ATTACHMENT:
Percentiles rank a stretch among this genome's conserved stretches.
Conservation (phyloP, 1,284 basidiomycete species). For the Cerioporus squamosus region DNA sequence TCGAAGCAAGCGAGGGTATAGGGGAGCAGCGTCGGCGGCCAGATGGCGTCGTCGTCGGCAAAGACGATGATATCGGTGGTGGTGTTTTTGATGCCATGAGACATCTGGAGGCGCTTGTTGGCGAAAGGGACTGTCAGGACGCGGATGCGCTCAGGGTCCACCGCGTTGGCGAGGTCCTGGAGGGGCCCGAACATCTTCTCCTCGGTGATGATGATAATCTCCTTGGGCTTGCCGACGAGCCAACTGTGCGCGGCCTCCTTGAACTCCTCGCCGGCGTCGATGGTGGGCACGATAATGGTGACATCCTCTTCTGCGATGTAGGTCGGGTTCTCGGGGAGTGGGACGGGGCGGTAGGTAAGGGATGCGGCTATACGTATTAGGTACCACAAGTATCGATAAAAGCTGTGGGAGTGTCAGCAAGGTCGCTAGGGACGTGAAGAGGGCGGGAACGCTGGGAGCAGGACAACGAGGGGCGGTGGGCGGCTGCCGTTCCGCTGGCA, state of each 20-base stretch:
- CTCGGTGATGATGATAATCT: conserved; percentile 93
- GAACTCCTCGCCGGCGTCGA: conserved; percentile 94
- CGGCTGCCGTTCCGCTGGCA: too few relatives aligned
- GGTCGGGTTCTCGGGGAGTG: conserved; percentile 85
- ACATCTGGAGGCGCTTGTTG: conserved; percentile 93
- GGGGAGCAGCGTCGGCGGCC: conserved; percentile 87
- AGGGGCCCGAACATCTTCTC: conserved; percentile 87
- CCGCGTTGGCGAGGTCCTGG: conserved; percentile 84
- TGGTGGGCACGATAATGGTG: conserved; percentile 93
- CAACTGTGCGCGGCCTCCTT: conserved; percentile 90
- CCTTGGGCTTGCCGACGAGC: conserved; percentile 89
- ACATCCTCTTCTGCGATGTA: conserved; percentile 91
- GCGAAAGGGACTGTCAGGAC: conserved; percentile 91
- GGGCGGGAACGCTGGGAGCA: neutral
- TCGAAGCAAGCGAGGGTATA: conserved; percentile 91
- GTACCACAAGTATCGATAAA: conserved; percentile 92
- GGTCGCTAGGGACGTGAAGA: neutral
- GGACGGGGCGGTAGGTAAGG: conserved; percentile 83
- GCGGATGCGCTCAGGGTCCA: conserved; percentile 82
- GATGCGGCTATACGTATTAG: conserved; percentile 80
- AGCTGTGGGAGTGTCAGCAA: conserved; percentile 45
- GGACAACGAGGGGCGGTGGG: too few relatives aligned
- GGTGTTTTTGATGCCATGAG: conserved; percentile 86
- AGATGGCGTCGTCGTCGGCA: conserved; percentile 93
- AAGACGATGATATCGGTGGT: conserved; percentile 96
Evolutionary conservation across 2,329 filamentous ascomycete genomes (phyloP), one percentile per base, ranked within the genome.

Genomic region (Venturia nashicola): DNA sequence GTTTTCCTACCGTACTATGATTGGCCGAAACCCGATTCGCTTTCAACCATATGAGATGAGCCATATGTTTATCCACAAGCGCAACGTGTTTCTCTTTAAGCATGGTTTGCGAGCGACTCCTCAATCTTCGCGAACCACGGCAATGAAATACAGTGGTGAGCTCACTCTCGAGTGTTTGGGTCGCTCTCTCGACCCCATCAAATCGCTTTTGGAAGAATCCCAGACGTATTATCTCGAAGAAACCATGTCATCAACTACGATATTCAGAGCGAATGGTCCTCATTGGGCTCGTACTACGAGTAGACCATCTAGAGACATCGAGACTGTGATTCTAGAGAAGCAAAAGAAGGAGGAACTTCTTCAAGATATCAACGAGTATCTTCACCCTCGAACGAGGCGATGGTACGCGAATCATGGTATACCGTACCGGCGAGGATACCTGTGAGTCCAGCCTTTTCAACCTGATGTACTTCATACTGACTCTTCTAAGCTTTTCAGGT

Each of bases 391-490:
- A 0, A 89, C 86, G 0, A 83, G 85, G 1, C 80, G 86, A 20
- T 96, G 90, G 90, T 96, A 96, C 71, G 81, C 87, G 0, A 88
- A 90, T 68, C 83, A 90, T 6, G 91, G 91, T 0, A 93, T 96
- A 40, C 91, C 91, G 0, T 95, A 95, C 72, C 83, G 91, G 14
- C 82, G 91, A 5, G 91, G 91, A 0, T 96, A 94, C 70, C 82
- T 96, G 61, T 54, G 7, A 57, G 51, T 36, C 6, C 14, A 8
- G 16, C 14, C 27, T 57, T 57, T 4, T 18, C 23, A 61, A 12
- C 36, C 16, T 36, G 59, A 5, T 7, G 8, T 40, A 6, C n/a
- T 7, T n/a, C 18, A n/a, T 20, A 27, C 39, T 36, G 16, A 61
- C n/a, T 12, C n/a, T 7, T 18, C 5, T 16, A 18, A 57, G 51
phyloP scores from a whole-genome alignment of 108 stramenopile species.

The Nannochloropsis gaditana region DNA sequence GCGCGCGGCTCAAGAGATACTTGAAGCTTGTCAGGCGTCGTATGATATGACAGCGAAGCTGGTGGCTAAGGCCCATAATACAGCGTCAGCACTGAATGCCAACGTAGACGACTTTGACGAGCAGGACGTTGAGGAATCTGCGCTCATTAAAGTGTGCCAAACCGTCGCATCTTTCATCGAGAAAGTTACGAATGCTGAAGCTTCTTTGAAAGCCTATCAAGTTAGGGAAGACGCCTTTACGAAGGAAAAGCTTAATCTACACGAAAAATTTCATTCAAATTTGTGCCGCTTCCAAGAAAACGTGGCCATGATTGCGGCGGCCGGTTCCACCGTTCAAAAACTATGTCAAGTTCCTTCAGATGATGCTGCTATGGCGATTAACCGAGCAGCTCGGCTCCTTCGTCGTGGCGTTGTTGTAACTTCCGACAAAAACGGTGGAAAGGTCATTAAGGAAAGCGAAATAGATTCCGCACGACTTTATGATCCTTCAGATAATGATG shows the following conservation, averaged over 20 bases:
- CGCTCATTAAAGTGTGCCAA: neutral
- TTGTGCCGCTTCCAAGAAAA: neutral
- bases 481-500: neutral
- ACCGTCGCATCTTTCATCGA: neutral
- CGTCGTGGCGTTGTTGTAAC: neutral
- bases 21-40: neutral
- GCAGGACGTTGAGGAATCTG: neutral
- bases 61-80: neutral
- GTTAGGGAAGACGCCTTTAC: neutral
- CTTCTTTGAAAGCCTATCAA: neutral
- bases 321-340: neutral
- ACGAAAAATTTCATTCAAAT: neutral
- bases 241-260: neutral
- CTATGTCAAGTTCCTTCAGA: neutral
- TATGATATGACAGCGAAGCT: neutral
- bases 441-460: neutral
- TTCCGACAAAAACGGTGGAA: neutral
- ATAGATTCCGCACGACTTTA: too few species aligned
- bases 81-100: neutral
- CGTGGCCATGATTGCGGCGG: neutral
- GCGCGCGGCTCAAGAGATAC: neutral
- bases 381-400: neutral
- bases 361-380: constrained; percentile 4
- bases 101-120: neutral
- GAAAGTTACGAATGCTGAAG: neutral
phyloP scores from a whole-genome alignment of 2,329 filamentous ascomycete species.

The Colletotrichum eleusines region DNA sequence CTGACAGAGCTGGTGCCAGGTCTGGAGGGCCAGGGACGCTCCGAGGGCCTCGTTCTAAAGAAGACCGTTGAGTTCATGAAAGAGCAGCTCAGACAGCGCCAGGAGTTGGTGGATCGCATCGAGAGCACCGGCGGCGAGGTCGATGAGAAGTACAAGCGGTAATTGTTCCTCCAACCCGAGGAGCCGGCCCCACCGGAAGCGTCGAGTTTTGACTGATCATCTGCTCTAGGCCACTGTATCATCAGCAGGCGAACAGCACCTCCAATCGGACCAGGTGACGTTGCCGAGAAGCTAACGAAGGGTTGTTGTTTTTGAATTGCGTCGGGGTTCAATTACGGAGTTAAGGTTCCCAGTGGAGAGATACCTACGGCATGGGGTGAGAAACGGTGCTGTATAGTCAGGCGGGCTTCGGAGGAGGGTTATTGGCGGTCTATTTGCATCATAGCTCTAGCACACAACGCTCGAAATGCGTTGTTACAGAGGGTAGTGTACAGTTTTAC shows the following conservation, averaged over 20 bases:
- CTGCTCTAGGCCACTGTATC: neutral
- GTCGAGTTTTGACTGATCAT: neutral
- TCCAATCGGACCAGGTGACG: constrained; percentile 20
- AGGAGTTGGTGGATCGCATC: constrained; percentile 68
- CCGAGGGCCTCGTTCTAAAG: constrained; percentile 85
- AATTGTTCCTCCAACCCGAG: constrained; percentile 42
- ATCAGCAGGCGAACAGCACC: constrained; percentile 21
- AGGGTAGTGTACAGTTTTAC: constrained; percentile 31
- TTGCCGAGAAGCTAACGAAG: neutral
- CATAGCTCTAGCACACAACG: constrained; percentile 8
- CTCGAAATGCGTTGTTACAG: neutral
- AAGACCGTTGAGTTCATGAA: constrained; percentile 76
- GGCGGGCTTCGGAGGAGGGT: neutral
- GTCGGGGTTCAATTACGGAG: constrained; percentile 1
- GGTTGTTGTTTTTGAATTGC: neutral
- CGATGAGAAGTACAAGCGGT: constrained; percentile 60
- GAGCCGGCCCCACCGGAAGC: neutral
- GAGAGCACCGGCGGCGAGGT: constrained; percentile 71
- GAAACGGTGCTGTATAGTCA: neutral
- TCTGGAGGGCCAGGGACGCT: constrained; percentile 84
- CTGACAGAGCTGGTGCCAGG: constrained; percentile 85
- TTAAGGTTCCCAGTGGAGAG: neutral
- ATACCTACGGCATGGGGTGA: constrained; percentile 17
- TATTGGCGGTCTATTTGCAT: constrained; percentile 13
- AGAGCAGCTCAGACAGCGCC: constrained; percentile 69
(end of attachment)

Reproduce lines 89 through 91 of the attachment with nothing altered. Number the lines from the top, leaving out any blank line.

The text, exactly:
- TCTGGAGGGCCAGGGACGCT: constrained; percentile 84
- CTGACAGAGCTGGTGCCAGG: constrained; percentile 85
- TTAAGGTTCCCAGTGGAGAG: neutral